The Myth of Scarcity 3

The Myth of Scarcity 3

Over the past few days, we have seen that the Myth of Scarcity is mistaken on a number of points. There is no need to fear shortages of food, water, land, energy, or money. These are the main things that people are afraid of losing.

Today we tackle the second part of the Myth of Scarcity, the part that counsels fear of other people when faced with scarcity. This fear is equally as unjustified as the fears we have debunked already, but it reveals a very dark aspect of Conservatism that must be demolished if humans are to have a thriving future on this planet.

And then we will end today’s installment with the conclusion of our thoughts on the Myth of Scarcity: We must demolish it, together with the conservative belief system that lives on it.

Fear of others rooted in profound pessimism about human nature

The notion that scarcity brings out the selfish, brutish core of people comes from a very old and very deep place in the human collective consciousness. One can hardly grow up on this planet without being exposed to, and coming to believe in some measure at least, the old story of how people revert to rapacious beasts when confronted with scarcity.

We don’t need to let this old story keep us under its spell any longer. Indeed, it was outmoded long ago. But old stories that are deeply rooted in culture don’t just go away once the reasons for telling them are gone. Instead, the stories linger in our memories and are retold whenever events seem to resemble them. They become myths when current reality no longer corresponds to them.

The Hobbesian story that man is a brute unless controlled by force is no longer applicable to modern society. Of course, there is a certain plausibility to this story. Many examples could be cited of individuals and groups that become wild when societal controlling forces are removed. Yes, of course, there are still people who only respond to force. But by and large the world has moved on, and such people are no longer the representatives of most human beings.

This is because there is another story that can compete with Hobbes’s story. Americans, for instance, live in a political system founded on the insights of John Locke, among others. Locke, unlike Hobbes, did not view human beings as fundamentally amoral near-animals who need to be constrained by fear of punishment. Of course he recognized that element in man, but he also saw that humans have intellect. Alongside avidity, they have good will. In addition to pleasure-seeking, they also have the desire to excel. These positive traits, when accompanied by man’s most constructive faculty—intellect—form the basis for a much more positive story about human nature, namely, that we are creatures who can resist our fearful instincts, side with our better angels, and use our minds to overcome adversity.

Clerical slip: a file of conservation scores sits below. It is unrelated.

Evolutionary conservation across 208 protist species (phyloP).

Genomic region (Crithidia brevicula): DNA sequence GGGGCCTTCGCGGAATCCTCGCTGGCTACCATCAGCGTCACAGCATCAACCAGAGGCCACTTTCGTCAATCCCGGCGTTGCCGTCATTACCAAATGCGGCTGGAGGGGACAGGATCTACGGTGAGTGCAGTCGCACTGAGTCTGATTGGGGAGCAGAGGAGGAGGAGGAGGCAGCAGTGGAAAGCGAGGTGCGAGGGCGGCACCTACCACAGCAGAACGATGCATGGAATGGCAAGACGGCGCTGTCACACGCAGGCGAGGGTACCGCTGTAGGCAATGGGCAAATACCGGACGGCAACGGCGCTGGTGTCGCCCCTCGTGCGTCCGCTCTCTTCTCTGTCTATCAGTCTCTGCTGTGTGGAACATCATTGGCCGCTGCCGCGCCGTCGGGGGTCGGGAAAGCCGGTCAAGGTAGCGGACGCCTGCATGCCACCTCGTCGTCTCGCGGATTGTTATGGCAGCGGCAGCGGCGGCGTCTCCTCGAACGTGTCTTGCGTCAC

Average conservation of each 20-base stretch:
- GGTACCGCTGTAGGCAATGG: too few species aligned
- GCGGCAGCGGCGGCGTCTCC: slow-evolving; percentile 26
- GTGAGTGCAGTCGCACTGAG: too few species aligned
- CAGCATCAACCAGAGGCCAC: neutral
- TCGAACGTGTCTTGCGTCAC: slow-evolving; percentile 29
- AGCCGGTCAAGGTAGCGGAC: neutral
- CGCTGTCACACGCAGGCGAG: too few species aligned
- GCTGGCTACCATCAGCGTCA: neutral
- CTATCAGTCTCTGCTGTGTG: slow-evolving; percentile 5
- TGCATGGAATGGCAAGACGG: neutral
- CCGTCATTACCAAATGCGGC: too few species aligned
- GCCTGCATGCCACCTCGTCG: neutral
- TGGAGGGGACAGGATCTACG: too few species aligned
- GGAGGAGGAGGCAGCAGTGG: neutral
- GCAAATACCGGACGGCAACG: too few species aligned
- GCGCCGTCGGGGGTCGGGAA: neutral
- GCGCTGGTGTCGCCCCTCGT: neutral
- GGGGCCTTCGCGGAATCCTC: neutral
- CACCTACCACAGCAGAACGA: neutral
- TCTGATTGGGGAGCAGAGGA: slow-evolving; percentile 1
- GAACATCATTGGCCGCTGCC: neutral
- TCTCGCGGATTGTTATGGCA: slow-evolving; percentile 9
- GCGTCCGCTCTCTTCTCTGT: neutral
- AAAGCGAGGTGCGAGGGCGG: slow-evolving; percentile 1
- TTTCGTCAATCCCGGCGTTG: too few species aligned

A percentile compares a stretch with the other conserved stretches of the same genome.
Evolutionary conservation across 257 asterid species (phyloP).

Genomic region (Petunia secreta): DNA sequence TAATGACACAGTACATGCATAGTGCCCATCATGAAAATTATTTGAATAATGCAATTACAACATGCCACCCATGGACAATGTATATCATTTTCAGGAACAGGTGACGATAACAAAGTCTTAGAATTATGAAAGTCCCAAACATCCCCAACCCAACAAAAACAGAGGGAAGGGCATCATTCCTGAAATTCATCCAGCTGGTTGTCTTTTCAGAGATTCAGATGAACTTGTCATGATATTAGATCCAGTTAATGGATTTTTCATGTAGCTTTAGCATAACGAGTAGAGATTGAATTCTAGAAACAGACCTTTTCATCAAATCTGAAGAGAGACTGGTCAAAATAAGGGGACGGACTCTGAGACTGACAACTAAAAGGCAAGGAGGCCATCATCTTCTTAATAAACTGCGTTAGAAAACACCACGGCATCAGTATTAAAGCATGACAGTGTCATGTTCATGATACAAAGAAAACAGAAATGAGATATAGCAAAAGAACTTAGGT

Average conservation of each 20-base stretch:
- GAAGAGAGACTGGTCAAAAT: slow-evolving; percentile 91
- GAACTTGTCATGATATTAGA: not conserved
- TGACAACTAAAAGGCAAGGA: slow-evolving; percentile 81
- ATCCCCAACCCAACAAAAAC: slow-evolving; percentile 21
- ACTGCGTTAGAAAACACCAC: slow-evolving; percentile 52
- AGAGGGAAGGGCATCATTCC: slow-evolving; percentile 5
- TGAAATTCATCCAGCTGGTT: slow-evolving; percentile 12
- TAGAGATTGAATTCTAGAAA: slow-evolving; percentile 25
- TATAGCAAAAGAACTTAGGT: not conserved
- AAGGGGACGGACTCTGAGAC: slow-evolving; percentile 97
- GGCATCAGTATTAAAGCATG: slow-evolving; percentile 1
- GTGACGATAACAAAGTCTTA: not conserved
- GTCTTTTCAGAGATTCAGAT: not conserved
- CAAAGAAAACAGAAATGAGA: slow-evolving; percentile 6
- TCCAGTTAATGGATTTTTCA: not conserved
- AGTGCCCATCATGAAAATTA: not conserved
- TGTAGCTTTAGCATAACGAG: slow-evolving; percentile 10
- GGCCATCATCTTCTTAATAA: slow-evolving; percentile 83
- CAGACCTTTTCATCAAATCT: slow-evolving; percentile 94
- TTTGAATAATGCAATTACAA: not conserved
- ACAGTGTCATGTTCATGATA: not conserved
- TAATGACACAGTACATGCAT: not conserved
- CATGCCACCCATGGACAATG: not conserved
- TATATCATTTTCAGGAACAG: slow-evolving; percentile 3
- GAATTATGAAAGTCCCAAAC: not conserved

Hobbes’s story is fundamentally pessimistic: we are self-centered and acquisitive by nature, and can only stamp out those essential traits by force. Locke’s story is fundamentally optimistic: we are intelligent and decent by nature, and can resist our negative impulses, if we wish. If you accept Hobbes’s story, your opinion of your fellow creatures has to be overwhelmingly negative, and you learn to act toward them suspiciously. If you accept Locke’s story, your opinion of your fellow creatures may be much more charitable, even overwhelmingly positive if you like, and you can learn to act toward them with forbearance and cooperativeness.

Faith in others just as rational as fear of them

In fact, there is no need to accept Hobbes’s story, to view others with suspicion, and to fear that people will become animals when faced with scarcity. History shows us plenty of examples in which people instead reach down into themselves and become better than usual under conditions of stress. The way in which they do this is to use their intelligence to reinforce their positive impulses when dealing with difficulties, rather than responding impulsively to their fears.

The real tragedies of mankind are not the hardships themselves, and not the bestial behavior that we sometimes let ourselves slip into as a result of hardship. They are the many, many opportunities we miss for pulling ourselves up ever higher by meeting the hardships that come our way with creativity, concern for others, and decent behavior. When we allow ourselves to sink into depravity just because we face an obstacle to our survival, we create an unnecessary tragedy out of what is merely a hardship.

It is always our choice whether to behave one way or the other. It is never an automatic response, and so it does not show anything determinate one way or the other about our human nature. We always have the freedom to choose whether to act like beasts or like angels.